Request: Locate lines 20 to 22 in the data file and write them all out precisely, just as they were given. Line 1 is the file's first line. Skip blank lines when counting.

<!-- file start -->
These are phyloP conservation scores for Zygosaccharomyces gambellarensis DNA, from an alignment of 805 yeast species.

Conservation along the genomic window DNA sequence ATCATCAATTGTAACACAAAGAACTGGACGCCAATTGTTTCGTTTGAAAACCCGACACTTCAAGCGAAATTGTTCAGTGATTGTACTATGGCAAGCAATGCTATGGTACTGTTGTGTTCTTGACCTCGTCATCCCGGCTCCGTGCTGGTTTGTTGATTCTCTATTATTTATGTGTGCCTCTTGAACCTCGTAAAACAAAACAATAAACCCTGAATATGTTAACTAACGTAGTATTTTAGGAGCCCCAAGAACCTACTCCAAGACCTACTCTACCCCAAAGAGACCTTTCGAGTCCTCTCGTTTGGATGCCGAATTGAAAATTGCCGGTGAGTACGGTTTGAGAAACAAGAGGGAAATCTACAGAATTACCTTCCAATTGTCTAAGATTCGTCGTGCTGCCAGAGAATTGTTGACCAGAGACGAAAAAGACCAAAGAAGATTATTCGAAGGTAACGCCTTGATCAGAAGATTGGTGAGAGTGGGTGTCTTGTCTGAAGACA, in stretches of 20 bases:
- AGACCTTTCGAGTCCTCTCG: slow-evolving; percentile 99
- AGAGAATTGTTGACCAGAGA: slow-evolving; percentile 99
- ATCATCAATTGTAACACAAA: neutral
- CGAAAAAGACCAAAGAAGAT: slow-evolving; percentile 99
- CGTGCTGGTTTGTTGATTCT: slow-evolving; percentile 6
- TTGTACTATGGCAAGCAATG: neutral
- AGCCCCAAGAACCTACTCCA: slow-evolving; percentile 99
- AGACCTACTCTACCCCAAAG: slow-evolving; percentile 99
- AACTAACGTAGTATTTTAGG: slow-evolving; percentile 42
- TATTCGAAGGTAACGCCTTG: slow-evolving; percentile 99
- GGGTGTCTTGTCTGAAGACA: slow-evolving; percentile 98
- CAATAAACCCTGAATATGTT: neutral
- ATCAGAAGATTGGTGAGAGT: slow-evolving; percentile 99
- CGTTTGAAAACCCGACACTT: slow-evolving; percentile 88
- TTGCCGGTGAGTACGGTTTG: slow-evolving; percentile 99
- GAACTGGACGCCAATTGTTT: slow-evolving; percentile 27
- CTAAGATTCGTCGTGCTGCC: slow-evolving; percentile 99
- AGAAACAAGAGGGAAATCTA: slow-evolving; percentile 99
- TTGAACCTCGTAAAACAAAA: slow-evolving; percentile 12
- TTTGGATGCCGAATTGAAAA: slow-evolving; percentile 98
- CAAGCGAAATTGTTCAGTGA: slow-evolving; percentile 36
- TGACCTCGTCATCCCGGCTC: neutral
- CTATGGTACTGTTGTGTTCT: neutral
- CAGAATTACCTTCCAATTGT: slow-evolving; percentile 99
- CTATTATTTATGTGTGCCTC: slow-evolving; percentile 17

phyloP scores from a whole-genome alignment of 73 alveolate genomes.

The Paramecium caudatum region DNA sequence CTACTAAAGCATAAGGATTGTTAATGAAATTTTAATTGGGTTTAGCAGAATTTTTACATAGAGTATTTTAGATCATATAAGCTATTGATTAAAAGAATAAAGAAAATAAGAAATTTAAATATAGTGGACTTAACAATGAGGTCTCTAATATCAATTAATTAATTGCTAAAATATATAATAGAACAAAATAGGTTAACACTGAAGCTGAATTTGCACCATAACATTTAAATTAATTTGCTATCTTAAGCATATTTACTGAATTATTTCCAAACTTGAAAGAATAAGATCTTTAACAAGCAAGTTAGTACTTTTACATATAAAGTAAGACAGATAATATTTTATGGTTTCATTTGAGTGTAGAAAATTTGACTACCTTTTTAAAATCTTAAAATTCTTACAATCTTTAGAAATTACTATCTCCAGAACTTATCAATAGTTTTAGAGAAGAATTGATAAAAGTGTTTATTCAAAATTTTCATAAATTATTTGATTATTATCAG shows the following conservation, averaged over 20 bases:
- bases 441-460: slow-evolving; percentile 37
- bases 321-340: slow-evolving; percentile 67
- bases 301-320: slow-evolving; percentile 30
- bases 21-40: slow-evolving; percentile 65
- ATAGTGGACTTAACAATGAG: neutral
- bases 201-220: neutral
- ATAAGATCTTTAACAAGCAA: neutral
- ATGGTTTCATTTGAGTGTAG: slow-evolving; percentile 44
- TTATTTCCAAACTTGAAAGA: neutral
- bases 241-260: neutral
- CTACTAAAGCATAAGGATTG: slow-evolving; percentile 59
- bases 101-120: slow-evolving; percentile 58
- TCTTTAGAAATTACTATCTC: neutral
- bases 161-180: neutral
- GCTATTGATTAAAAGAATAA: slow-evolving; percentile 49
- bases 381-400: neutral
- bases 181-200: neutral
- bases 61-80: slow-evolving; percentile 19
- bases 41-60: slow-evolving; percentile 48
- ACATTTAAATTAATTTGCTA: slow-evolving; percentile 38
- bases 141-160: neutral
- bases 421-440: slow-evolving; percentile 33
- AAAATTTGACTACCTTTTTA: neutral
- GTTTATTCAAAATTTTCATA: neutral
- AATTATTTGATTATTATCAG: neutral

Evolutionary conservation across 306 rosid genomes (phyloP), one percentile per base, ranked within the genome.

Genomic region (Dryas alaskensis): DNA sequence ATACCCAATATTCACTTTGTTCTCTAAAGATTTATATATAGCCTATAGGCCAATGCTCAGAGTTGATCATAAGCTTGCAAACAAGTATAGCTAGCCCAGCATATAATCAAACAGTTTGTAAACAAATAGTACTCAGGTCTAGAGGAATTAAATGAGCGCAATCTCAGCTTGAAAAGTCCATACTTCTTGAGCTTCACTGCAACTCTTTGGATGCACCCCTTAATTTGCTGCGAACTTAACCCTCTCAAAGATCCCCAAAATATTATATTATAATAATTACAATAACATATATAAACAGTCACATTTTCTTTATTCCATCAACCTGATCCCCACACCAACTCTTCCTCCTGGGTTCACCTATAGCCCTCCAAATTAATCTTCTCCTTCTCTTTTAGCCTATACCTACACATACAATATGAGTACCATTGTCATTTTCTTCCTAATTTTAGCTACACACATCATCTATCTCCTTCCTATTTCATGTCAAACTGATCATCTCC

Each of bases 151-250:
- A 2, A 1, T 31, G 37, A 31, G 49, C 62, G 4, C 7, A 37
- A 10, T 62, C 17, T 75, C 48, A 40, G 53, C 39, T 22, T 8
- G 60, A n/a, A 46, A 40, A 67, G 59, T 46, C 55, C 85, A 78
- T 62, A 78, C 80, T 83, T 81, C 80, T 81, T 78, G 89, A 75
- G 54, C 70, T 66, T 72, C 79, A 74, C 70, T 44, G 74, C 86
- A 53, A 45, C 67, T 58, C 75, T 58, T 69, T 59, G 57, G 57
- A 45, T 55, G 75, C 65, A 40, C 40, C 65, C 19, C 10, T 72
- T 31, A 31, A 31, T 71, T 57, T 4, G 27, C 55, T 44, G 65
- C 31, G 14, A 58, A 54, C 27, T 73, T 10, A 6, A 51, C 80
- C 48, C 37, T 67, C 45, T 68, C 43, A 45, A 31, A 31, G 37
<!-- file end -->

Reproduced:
- AGAAACAAGAGGGAAATCTA: slow-evolving; percentile 99
- TTGAACCTCGTAAAACAAAA: slow-evolving; percentile 12
- TTTGGATGCCGAATTGAAAA: slow-evolving; percentile 98